Will CRM Be Displaced by Customer Engagement?

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definition that lends more agency to the customer and acknowledges that customer experience is not a fixed point of contact, but a continuous process.

So how do you track and manage that kind of fluidity? How does a company like SAP put it into a system that companies can actually use?

The Technology of Engagement

The ideology of customer engagement—which overlaps with CRM—seems to find its incarnation in the even newer field of customer experience management (CXM).

Gartner defines this as "the practice of designing and reacting to customer interactions to meet or exceed customer expectations and, thus, increase customer satisfaction, loyalty, and advocacy."

In most cases, that practice takes the form of a multichannel, comprehensive system that an organization can use to seek out, meet, and understand its customers at every point of their journey—whether it is on the phone, Web site, mobile app, social media, email, and so on.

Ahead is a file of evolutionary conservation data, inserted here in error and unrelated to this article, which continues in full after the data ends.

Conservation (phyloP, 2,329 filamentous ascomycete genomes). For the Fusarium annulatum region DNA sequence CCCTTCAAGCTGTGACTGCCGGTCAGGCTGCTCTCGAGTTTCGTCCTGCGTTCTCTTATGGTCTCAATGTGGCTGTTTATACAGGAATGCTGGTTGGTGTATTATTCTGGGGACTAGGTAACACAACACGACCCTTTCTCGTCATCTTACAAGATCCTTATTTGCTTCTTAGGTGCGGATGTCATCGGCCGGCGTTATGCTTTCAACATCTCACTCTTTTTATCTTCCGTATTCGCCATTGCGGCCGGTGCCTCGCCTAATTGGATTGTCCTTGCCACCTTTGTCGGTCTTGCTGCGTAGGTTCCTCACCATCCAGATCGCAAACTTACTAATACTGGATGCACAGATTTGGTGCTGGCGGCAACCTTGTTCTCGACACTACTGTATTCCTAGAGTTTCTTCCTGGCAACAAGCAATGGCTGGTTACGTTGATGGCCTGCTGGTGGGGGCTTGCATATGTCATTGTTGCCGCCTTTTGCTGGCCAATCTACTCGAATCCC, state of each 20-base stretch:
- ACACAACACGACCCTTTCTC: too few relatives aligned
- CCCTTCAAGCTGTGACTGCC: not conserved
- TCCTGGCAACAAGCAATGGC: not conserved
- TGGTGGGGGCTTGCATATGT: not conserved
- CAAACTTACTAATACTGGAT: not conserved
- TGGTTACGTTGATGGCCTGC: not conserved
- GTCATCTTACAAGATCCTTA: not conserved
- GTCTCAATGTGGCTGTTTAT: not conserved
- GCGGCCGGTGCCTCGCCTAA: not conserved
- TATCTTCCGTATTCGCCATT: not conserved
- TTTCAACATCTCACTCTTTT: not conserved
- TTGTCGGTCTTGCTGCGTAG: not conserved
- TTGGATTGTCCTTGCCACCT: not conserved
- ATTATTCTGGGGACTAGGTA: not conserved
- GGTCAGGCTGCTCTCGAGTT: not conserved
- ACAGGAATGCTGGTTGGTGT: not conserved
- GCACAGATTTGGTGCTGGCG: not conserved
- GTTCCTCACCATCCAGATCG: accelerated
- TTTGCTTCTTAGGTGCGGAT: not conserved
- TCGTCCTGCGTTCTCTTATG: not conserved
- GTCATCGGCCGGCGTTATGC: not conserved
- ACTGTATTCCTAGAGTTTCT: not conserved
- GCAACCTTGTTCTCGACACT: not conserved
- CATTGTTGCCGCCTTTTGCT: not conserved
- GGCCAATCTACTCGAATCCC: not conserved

There are a handful of vendors on the market that provide CXM solutions. Most are cloud-based and offer features that manage and interpret a variety of digital contact points. More competitive products have advanced features, such as the ability to analyze speech and text based on vocal cues, and make upselling recommendations. If you're interested in a CXM product, try to find one that integrates easily with your existing CRM software. Otherwise, you may need to do some re-engineering or get IT involved.

The product market and the ideology still lack definition, so it's hard to say which approaches will gain traction, which will recede into obscurity, whose definition of customer engagement is the best, and which practices (among engagement, CXM, and CRM) will become subsets versus categories of their own.

Wherever the chips fall, though, we know that any platform would starve without customer data and the means to store and analyze it. We also know that, no matter how progressive companies become at engaging with customers (moderating comments on a Facebook post, offering live chat with an agent on their Web sites, letting customers nominate them for an ice bucket challenge), the meat and potatoes of operations (actually booking the sale, performing the service request, keeping records) will still take place in the original, "old school" system. You can rest assured that CRM will continue to be a crucial part of the business paradigm for the foreseeable future.

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